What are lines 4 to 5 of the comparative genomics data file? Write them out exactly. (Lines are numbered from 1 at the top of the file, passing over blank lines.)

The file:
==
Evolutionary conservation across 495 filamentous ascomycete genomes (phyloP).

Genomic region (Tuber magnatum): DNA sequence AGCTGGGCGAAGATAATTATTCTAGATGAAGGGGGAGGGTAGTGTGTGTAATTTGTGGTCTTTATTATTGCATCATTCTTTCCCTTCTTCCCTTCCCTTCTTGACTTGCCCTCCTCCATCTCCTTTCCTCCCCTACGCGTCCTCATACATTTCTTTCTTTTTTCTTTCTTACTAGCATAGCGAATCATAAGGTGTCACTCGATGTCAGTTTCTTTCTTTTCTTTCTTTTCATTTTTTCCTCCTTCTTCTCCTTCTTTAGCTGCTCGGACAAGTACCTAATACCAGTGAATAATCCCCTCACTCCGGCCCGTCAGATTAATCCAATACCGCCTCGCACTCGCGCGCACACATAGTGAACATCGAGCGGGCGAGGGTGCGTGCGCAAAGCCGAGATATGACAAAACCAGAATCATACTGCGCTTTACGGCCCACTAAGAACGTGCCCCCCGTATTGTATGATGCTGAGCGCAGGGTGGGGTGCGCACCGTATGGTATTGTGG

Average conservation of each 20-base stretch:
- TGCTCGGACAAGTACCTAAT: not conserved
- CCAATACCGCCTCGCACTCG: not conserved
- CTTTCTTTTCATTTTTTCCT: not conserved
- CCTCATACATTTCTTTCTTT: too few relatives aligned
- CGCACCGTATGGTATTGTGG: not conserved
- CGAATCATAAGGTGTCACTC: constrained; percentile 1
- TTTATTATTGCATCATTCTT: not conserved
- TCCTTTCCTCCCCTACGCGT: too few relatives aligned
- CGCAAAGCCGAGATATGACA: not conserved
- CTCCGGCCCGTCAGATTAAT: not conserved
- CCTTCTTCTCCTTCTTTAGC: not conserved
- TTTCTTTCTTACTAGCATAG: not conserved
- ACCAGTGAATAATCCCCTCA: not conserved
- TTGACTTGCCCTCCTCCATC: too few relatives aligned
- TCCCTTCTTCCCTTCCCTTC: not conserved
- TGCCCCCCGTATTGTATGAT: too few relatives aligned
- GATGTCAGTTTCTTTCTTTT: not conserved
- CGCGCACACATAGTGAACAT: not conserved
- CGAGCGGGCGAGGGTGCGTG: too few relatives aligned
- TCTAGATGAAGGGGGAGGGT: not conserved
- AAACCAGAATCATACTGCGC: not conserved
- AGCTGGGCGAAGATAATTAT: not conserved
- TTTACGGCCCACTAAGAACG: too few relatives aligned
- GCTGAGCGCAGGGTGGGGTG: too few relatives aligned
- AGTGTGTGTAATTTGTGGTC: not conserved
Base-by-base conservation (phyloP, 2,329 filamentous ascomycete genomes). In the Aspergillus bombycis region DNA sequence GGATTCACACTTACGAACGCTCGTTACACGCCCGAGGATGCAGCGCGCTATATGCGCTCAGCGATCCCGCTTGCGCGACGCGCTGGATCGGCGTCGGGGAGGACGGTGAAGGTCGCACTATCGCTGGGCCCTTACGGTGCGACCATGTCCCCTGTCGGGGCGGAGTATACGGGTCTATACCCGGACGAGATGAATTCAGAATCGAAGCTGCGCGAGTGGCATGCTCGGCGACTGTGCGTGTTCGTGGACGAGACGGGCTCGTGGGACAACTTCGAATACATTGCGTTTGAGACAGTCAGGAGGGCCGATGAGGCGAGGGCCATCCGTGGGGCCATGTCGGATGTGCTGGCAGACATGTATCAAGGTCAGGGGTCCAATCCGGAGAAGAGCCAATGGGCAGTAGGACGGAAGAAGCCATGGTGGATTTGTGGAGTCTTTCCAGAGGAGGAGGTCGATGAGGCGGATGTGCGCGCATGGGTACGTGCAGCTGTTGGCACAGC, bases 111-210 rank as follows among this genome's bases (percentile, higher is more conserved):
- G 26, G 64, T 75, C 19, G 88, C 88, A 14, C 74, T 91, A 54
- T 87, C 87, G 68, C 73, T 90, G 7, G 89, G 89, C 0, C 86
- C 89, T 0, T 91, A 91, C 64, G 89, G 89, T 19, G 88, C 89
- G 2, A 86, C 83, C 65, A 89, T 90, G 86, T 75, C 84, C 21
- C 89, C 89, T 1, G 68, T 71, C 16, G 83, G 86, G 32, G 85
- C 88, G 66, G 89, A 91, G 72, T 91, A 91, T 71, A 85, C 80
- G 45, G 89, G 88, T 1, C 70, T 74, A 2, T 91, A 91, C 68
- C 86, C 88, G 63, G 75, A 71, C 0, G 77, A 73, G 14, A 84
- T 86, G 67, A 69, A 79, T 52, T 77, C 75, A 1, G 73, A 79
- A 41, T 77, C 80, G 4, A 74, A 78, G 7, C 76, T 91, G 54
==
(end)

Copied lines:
- TGCTCGGACAAGTACCTAAT: not conserved
- CCAATACCGCCTCGCACTCG: not conserved